This simple circuit turns on a lamp when someone touches a sensor. This sensor can be a small metal plate, an object or the uncovered extreme of a wire. The circuit works plugged to the AC power line, but it is safe, since the current across the sensor is extremely low.
This circuit can be used in demonstrations, science fairs or as an experimental alarm, protecting objects and places. Considering the electric current flowing to the body of the person is extremely weak, you can turn on an incandescent lamp plugged to the AC power line safely.
The used SCR (Silicon-controlled Rectifier) can control up to 300 W of loads powered by the 110/117/127 AC power line, but since it is an experimental project, we recommend to limit the load to 60 W. The circuit has some sensibility control, allowing the reader to adjust the trigger point, avoiding the erratic operation.
The circuit is safe due to the low current in the sensor, but it does not mean that the circuit does not need special care when assembled. The circuit is plugged to the AC power line, meaning that shock hazards are present.
How it Works
The core of the circuit is a SCR (Silicon-controlled Rectifier). The SCR is a semiconductor that triggers when a weak current is applied to its gate (G). A few microamperes are enough to trigger the SCR, making it conduct a higher current between its Anode (A) and Cathode (C or K). This current is enough to turn on an incandescent lamp or to power a buzzer.
For the TIC106 used in this project, the trigger current can be weak enough to cross the human body without causing any damage, sensation or shock. So, all you have to do is place a sensor in the gate and a lamp in the anode, powering the circuit from the AC power line, to have a touch alarm. The aim of the resistor is to limit the trigger current to a safe value that does not cause any sensation in the person who touches the sensor.
How to Assemble:
Figure 1 shows the schematic diagram of the alarm.
Figure 2 shows how the components can be soldered to a terminal strip. The circuit can also be assembled on a printed circuit board or using other technologies.
If you are plugging the device to a 110/117/127 AC power line, the SCR must be a “B” suffix. If you are plugging it to a 220/240 V AC power line, this component must be a “D” suffix. If the load is a 40 W lamp or higher, the SCR must have a small heatsink.
This heatsink consists in a metal plate bended to form a ‘U’. D1 is any general purpose diode. R1 can assume values in the range between 470 k ohm and 1 M ohm. You also can replace the trimmer Potentiometer by a common Potentiometer.
Testing and Using
In order to test, plug the circuit to the AC power line and touch the sensor, adjusting the sensitivity by P1 at the same time. The wire to the sensor is limited to 2 m, so it will not act as an antenna, picking hum that causes erratic triggering. Adjust P1 until you reach the trigger point. The sensor is a small metal plate 4 x 4 cm or larger. It is recommended to place the sensor on a plastic base.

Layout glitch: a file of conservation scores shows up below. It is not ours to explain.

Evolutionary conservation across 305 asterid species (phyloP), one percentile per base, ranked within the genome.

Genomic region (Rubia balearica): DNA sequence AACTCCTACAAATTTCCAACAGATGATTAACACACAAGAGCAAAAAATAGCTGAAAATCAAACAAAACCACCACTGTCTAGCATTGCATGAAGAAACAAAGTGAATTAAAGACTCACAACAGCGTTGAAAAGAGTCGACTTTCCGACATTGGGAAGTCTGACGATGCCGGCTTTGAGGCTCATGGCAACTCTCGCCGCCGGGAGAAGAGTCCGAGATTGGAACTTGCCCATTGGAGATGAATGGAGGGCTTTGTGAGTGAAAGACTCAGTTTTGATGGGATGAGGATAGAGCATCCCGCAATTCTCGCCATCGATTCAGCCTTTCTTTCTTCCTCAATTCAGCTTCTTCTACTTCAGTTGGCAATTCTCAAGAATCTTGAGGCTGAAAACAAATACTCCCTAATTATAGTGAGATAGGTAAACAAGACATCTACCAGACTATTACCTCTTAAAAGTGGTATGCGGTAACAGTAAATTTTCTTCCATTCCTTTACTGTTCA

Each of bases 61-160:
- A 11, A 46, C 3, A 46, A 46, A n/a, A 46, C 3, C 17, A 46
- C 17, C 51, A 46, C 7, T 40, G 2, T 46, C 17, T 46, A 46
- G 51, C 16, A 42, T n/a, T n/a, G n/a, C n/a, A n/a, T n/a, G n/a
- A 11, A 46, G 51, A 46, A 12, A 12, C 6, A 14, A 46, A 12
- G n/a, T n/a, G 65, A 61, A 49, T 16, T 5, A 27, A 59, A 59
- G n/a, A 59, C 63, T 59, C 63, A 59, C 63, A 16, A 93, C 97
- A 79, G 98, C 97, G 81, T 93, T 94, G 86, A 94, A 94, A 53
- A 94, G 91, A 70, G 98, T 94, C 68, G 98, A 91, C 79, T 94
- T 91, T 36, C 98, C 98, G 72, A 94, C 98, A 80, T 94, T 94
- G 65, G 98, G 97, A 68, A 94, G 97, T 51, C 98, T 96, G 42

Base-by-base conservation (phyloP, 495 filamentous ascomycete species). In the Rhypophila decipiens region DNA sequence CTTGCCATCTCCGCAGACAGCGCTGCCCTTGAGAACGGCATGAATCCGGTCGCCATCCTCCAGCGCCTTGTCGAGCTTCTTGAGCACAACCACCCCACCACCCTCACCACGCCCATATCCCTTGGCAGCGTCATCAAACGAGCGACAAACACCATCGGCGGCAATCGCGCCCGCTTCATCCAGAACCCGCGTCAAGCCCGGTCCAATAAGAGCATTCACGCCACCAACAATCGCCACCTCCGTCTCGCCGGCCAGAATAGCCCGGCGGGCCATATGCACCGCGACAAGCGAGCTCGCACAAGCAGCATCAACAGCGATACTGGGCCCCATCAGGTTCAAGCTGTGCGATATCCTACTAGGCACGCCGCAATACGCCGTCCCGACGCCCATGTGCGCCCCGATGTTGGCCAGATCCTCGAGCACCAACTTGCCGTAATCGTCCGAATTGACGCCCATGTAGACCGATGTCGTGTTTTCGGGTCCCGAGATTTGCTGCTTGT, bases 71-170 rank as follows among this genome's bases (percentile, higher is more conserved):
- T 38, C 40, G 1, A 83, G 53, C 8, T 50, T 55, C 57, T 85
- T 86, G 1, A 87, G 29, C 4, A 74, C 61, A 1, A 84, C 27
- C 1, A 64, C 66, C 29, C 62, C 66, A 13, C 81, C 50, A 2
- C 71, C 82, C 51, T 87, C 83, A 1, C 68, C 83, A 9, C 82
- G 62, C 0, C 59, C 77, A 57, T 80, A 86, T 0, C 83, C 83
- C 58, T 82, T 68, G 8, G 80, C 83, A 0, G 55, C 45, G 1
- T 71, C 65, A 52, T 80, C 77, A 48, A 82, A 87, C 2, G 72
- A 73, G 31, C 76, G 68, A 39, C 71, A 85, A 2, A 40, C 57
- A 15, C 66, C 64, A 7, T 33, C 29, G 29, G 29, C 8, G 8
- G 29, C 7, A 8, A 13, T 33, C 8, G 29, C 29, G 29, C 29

If the lamp does not turn on when you touch and adjust P1, turn the position of the AC plug 180 degrees and try again. This is necessary to get the correct sense of the D1 polarization current.
Do not plug large objects to the circuit, because they act as antennas picking up undesirable currents and signals. These currents trigger the circuit without the need of any touch to the sensor, causing an erratic operation. Any object used to be a sensor (protected by the alarm) must be isolated from the ground. If you observe a light shock when touching the sensor, increase the value of R1.
What to Explain
Electric currents can pass across the human body and, in normal conditions, we are in contact with the ground. So, if we touch the sensor, a current can flow between the ground and the circuit passing through our body. This small current does not cause any shock sensation, but it is enough to trigger the circuit. Explain that this kind of circuit is used to control many types of domestic appliances.
Replace the lamp by a buzzer or other sound alarm. By doing that, the circuit can be used as a touch alarm, protecting objects or doors. A metal lock in a wooden door can be used as sensor. The alarm will trigger when someone touches the lock.
- Plug the alarm to several objects placed on a table. Each competitor has to remove one object at a time, without triggering the circuit. Each competitor that triggers the alarm is out. The winner is the last to remove an object.
SCR—TIC106B or D—Silicon Controlled Rectifier—see text
P1—100 kΩ—trimmer Potentiometer or common Potentiometer
R1—470 kΩ x 1/8 W—resistor—yellow, violet, yellow
D1—1N4002 or equivalent—silicon diode
L1—5 to 60 W—incandescent lamp according the local AC power line voltage
Terminal strip or printed circuit board, power cord, socket for the lamp, plastic box to house the circuit, sensor, wires, solder, etc.